Drug Delivery and Treatment
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    Current applications of nanotechnology in medicine involve the use of nanoparticles to deliver drugs, heat, light, or other substances to specific types of cells, such as cancer cells. The particles are designed to be attracted to diseased cells so that they can be treated directly. This technology can reduce damage to healthy cells in the body and detect diseases early. Many of these technologies are introduced below for the application of nanomedicine in drug delivery.

    Helping Chemotherapy

    The chemotherapy that has been used to treat cancer for many years can cause serious damage to the human body. Alfa Chemistry is conducting research on the application of nanoparticles in chemotherapy. For example, the use of nanoparticles can destroy cancer tumors with minimal damage to healthy tissues without serious side effects. We provide a survey of nanotechnology that is being developed to improve chemotherapy.

    • The researchers attached a kind of tumor necrosis factor-alpha (TNF) and thiol-derived polyethylene glycol (PEG-THIOL) to gold nanoparticles to construct a new type of nano-drug CYT-6091, which will bring Nanoparticles with TNF hide from the immune system.
    • Researchers are using silicon nanoneedles to develop a wearable patch that can deliver chemotherapy drugs to the skin to treat melanoma.
    • Researchers use dendrimer nanoparticles to deliver tumor-inhibiting nucleic acids to liver cancer tumors, which can reduce tumor growth in mice.
    • Researchers are also testing the use of chemotherapy drugs attached to nanodiamonds to treat leukemia. Cancer cells cannot pump out nanodiamonds, and attaching drug molecules to nanodiamonds will cause the drugs to stay longer in the cancer cells.
    • Researchers are joining different DNA strands together to form a structure called "nano strands'' that can effectively deliver chemotherapy drugs to cancer cells. By using different DNA strands, they can customize the types of cancer cells targeted by the nano-strands.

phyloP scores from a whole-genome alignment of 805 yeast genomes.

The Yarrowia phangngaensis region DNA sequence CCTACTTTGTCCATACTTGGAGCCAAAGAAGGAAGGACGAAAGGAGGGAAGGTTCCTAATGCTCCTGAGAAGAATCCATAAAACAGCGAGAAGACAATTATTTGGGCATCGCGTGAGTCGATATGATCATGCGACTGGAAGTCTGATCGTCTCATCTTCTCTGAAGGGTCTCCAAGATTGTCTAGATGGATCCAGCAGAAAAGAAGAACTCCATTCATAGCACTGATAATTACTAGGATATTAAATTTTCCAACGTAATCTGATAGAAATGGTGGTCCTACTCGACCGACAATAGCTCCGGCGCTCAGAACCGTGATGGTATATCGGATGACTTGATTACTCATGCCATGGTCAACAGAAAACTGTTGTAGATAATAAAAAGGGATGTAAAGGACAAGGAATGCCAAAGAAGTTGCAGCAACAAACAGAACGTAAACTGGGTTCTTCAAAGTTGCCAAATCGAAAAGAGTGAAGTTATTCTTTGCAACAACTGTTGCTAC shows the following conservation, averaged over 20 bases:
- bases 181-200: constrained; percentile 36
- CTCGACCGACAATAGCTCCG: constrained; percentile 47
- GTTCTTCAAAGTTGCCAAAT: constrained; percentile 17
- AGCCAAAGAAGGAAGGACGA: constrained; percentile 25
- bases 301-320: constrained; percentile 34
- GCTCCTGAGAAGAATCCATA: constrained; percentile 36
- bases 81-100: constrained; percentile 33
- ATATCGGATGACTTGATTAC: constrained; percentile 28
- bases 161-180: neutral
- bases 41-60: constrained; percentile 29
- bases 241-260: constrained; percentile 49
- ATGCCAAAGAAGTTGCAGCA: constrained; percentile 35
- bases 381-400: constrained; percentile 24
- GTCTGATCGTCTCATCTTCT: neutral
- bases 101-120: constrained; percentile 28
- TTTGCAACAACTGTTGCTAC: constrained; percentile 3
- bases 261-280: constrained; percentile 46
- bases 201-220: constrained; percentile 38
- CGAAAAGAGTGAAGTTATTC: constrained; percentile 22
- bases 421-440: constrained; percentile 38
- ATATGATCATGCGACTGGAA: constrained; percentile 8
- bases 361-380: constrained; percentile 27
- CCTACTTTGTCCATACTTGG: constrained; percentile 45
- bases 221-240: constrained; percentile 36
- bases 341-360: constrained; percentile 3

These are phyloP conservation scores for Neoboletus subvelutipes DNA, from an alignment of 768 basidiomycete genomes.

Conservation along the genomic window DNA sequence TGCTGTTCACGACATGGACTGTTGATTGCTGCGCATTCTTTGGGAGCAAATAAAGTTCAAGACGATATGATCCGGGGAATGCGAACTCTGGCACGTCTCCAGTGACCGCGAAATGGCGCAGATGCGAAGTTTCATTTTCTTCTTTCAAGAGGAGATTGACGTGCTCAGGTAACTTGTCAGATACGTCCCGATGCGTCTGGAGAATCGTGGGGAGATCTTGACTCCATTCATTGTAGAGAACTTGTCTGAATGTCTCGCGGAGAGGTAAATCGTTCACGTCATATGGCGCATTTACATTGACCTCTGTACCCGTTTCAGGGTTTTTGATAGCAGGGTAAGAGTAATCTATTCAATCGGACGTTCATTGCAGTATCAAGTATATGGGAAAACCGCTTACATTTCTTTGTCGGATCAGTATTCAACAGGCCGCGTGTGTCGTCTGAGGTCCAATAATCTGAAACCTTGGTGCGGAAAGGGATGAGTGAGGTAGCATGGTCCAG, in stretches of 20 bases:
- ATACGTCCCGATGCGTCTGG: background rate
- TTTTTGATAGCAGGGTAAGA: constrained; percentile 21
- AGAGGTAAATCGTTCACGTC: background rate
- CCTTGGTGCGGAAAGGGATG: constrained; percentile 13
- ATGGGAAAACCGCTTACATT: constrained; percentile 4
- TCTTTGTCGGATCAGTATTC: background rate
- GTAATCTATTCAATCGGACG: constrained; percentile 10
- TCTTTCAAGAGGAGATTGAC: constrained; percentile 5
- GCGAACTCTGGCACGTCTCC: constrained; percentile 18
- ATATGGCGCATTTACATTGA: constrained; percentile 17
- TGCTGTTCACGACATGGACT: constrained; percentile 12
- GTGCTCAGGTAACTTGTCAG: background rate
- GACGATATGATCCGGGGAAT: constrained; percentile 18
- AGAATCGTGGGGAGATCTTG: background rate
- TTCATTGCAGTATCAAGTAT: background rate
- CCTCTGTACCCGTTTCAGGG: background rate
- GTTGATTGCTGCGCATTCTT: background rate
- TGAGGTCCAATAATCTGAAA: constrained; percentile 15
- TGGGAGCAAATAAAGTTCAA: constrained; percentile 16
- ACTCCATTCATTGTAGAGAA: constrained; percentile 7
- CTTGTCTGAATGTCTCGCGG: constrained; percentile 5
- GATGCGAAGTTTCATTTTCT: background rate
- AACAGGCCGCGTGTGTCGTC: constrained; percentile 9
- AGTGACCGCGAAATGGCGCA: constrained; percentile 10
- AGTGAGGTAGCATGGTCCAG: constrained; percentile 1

Electron micrographs from a patient with inoperable ductal carcinoma of the breast. Black dots in the tumor micrograph are CYT-6091.Figure.1 Electron micrographs from a patient with inoperable ductal carcinoma of the breast. Black dots in the tumor micrograph are CYT-6091. (Libutti S. K, et al. 2010)

    Helping Cancer Radiotherapy

    The use of nanoparticles can destroy cancer tumors with minimal damage to healthy tissues, without the serious side effects usually caused by radiotherapy. Alfa Chemistry provides an investigation into nanotechnology-based technologies that are being developed to improve radiotherapy.

    • Researchers are studying the use of bismuth nanoparticles to concentrate radiation used in the treatment of cancer tumors in radiotherapy. Preliminary results indicate that bismuth nanoparticles can increase the radiation dose of tumors by 90%.
    • Researchers are developing a nanoparticle containing actinium, which is a radioactive element that emits alpha particles.
    • One way to make radiation therapy more effective in combating prostate cancer is to use radioactive gold nanoparticles to attach to molecules attracted to prostate tumor cells, which can treat tumors with minimal damage to healthy tissue.